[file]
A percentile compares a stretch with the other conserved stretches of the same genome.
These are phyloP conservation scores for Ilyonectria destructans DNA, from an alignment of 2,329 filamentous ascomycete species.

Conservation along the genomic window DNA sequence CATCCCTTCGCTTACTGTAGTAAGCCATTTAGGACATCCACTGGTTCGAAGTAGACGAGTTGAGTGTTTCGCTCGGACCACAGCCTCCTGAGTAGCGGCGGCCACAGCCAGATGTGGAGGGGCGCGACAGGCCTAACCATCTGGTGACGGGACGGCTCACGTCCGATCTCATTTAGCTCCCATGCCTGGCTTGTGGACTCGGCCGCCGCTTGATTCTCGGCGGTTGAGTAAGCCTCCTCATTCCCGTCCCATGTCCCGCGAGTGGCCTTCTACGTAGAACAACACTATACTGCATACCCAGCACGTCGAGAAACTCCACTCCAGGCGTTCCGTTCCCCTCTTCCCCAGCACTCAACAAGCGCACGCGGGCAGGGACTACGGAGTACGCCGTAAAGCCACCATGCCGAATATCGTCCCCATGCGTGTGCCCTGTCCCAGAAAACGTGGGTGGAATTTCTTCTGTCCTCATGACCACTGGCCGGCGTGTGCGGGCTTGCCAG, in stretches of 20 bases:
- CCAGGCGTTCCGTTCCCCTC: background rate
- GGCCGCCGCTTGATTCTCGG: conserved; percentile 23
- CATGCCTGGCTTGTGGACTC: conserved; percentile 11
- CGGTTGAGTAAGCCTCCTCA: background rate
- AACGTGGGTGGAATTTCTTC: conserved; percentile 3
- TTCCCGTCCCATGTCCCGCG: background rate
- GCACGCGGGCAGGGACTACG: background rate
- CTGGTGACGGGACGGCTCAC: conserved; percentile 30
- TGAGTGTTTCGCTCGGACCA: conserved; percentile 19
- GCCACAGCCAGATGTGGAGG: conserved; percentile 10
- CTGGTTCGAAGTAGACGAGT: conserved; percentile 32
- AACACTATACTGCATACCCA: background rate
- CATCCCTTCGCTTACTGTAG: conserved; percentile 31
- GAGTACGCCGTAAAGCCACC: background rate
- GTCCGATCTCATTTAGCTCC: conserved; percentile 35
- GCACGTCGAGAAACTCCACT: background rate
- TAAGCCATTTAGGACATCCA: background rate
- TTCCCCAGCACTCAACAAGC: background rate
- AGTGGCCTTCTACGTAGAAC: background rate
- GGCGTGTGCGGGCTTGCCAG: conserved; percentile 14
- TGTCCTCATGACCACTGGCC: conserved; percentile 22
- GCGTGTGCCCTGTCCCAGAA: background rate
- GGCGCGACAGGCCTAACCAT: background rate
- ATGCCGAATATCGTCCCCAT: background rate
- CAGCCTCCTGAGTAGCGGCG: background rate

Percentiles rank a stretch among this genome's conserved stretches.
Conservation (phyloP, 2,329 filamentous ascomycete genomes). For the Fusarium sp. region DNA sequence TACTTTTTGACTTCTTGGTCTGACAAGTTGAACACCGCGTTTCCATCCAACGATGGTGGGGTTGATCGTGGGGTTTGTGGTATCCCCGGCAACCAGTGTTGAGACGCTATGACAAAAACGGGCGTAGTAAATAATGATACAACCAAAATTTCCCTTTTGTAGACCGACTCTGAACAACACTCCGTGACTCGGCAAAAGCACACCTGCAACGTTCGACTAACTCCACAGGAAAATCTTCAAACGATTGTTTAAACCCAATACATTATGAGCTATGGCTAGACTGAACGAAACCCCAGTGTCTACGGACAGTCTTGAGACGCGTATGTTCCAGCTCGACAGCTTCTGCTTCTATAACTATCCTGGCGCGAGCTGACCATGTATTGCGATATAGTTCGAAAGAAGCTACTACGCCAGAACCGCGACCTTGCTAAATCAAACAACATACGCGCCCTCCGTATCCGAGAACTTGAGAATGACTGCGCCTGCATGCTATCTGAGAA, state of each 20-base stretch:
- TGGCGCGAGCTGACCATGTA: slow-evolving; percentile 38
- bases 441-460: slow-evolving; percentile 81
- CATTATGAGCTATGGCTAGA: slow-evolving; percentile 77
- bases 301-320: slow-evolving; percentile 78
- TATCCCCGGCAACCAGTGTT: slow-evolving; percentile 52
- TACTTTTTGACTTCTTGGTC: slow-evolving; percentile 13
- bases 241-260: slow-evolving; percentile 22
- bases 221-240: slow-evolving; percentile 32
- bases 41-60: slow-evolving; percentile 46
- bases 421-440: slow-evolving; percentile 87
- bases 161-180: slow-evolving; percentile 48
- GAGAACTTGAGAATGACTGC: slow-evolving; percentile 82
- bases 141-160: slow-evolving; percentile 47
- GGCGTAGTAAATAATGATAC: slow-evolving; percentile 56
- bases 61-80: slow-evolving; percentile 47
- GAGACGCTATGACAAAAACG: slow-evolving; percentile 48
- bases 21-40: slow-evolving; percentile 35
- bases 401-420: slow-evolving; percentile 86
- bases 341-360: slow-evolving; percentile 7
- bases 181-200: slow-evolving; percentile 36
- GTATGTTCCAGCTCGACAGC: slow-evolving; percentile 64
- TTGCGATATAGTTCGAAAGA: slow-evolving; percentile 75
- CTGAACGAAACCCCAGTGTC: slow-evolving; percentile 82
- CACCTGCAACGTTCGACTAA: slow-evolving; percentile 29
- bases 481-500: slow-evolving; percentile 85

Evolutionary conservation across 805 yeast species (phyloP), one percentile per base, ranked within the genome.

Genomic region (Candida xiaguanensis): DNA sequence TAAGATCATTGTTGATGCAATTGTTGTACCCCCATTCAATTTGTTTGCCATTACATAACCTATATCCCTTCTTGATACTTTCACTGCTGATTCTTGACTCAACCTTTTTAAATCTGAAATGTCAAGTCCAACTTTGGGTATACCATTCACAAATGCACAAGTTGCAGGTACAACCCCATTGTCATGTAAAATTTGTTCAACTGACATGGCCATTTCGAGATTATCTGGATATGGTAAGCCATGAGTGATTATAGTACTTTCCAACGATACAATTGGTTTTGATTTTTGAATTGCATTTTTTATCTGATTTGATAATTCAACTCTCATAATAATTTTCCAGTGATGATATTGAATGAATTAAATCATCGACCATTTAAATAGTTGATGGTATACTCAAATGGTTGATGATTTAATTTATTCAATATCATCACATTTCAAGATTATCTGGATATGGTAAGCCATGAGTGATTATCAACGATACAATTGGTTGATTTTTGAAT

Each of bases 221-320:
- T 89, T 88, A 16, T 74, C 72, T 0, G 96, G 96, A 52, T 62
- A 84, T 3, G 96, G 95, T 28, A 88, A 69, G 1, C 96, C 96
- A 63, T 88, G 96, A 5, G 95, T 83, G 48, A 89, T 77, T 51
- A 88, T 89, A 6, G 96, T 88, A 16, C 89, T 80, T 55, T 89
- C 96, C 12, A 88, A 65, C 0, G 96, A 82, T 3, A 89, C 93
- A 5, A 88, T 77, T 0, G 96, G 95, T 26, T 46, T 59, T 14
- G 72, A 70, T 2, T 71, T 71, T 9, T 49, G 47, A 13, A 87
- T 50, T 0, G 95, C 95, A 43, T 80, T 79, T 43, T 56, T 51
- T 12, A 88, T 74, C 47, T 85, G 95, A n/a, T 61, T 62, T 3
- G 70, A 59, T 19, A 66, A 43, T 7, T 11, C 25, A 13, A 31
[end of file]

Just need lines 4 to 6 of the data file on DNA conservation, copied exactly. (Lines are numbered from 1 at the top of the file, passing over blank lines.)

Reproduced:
- CCAGGCGTTCCGTTCCCCTC: background rate
- GGCCGCCGCTTGATTCTCGG: conserved; percentile 23
- CATGCCTGGCTTGTGGACTC: conserved; percentile 11